Surge in manufacturing leads to GDP growth upgrade

The UK’s economic picture was somewhat buoyed by the news of a surge in the manufacturing sector. A weakened pound and strong global economy is believed to have boosted UK exports.

UK car manufacture exports on the rise
A leading think-tank has raised its estimate of growth in the UK economy to 0.6 per cent in the final quarter of 2017.

UK manufacturing sector surge

The upgrade by the National Institute of Economic and Social Research (Niesr) came as official data showed that output by Britain’s manufacturing sector surged at an annual rate of 3.9 per cent in the three months to November.Figures from the Office for National Statistics (ONS) showed manufacturing notched up its seventh consecutive month of expansion in November – the first time this has happened since 1994 – thanks mainly to economic expansion in China, the US and Europe, and the fall in the value of sterling since the Brexit referendum.Niesr’s latest estimate of GDP growth in Q4 last year was above forecasts from other City analysts and was an increase from the 0.4 per cent recorded in the third quarter.

Manufacturing benefits from weaker pound and a buoyant global economy

Amit Kara, Niesr’s head of UK macroeconomic forecasting, said economic activity had increased noticeably in the second half of 2017 after a comparatively weak start to the year.“The recovery has been driven by both the manufacturing and the service sectors, supported by the weaker pound and a buoyant global economy, while construction output continues to lag,” he said.“In November, we had forecast final quarter GDP growth at 0.5 per cent and as such, today’s revised estimate suggests that activity has strengthened by more than we had previously anticipated.”
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Talk of interest rate changes reignited

According to Niesr, the better-than-expected economic performance coupled with inflation running above the government’s two per cent target could lead to the Bank of England raising interest rates to 0.75 per cent as early as May, with further increases likely every six months until mid-2021.Chris Williamson, chief business economist at IHS Markit, said recent purchasing managing index surveys suggested that manufacturing “fared well again in December and that the construction sector continued to show signs of stabilising somewhat after the downturn seen earlier in the year”.He added, “The data so far suggest that fourth quarter economic growth could match, or even beat, the 0.4 per cent expansion of GDP seen in the third quarter.”Ole Black, a senior ONS statistician, said the latest manufacturing data showed “strong and widespread growth across manufacturing, with notable increases from renewable energy projects, boats, planes and cars for export”.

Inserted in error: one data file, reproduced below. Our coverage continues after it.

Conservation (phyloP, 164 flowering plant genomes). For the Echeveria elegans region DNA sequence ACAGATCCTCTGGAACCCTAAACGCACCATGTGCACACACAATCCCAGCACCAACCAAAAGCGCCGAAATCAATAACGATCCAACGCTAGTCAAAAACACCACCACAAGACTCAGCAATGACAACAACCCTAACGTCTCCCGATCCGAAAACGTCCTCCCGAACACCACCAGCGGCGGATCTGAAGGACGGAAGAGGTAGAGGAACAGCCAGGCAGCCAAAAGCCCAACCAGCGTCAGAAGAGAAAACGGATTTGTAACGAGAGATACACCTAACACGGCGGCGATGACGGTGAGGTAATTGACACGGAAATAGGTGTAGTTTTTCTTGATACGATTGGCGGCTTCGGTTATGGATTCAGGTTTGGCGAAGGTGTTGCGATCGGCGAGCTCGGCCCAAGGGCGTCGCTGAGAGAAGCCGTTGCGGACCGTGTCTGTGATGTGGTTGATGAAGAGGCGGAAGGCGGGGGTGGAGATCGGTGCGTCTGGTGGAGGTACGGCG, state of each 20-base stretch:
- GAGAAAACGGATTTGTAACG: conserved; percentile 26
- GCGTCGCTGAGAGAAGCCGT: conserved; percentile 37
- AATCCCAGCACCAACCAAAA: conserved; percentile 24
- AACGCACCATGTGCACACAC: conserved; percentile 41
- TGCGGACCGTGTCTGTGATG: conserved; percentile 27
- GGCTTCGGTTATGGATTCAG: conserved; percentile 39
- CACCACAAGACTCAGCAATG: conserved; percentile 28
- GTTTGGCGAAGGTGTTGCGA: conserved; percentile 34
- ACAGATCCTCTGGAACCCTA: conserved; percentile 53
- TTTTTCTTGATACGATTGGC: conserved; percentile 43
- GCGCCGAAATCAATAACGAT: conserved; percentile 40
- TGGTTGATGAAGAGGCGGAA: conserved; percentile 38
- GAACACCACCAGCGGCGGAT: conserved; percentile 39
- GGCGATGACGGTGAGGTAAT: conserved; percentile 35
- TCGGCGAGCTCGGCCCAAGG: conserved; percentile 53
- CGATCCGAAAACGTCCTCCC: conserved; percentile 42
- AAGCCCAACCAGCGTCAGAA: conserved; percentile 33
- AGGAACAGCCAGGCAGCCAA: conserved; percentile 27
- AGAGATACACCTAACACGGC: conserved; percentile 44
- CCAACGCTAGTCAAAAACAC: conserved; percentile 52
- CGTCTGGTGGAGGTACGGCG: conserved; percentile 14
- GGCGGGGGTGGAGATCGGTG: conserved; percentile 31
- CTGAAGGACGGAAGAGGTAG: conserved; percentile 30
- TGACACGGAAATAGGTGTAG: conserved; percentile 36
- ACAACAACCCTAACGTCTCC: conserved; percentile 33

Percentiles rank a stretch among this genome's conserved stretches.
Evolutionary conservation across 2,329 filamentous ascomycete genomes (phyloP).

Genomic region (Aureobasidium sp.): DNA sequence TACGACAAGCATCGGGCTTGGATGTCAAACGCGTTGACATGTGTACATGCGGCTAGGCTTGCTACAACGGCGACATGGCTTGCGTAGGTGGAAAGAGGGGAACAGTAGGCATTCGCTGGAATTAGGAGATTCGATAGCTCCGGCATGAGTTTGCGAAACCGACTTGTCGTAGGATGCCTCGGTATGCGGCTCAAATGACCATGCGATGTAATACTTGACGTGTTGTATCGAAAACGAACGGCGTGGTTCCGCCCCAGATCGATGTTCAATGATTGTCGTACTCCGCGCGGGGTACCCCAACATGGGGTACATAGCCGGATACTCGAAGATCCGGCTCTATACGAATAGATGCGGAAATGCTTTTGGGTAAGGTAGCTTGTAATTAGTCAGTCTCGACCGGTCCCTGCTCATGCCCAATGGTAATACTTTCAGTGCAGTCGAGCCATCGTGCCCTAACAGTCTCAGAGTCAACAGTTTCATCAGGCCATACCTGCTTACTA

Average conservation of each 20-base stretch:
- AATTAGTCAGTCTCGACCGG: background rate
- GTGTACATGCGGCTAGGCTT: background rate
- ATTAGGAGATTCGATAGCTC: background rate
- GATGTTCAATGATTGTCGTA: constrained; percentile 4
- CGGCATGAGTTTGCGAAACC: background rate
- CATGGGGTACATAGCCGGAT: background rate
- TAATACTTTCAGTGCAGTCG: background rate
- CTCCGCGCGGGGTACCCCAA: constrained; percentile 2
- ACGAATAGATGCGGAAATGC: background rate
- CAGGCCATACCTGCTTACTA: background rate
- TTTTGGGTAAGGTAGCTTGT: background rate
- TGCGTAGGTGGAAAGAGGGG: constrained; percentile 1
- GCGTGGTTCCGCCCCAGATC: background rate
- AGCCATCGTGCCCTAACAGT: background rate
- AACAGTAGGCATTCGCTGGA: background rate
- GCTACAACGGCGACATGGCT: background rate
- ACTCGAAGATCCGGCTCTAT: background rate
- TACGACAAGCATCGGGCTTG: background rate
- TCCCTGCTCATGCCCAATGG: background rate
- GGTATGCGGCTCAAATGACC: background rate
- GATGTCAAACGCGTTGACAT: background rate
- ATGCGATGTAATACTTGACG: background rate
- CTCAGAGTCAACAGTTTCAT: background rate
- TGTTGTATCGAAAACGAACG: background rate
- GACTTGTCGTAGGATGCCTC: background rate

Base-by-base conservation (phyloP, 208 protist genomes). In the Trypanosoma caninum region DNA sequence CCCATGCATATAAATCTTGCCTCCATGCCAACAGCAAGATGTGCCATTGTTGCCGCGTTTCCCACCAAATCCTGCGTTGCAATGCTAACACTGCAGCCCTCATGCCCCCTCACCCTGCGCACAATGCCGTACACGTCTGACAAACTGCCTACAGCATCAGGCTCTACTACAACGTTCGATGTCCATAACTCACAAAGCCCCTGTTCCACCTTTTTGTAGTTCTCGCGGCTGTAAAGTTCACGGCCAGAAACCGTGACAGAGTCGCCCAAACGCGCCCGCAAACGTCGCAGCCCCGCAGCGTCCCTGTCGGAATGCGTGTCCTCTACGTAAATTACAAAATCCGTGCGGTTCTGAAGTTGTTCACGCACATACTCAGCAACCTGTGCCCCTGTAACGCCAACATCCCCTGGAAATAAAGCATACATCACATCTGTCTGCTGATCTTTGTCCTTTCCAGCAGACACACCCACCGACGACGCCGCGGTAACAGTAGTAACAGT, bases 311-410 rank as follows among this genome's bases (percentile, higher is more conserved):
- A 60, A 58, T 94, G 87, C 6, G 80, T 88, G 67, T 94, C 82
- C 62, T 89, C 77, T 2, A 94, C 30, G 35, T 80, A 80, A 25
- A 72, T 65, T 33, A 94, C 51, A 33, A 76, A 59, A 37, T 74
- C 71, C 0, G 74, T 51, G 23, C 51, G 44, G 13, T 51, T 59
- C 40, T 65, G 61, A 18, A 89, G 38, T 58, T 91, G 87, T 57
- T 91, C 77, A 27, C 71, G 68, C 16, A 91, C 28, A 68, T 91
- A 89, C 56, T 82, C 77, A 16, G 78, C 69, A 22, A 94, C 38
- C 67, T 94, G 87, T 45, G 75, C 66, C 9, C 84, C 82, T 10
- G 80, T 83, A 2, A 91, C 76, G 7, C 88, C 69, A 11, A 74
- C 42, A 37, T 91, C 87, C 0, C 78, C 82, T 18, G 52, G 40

UK exports on the increase

The ONS said that the stronger global economy was helping Britain export more goods and services and, although the UK continued to import more than it exported, the deficit narrowed by £2.1 billion in the three months to November.Mr Black said, “The trade deficit narrowed in the past three months, due mainly to increased exports of services, and shipments of works of art and cars. Over the past year, exports of goods, particularly cars, machinery and crude oil, have continued to increase, and at a faster rate than imports.”

Exports through Heathrow on the rise

Heathrow Airport recorded its busiest ever year in 2017, a report on Thursday showed. Some 78 million passengers used the airport last year, a 3.1 per cent increase on 2016. The Middle East market saw the largest annual growth with a 9.5 per cent increase, followed by Latin America (5.5 per cent) and Asia (4.5 per cent).Cargo passing through Heathrow also rose substantially: up more than ten per cent to about 1.7 million tonnes.The government plans to publish final proposals for a third runway at Heathrow in the first half of this year with the aim of starting construction in 2021 and completing it by the end of 2025.
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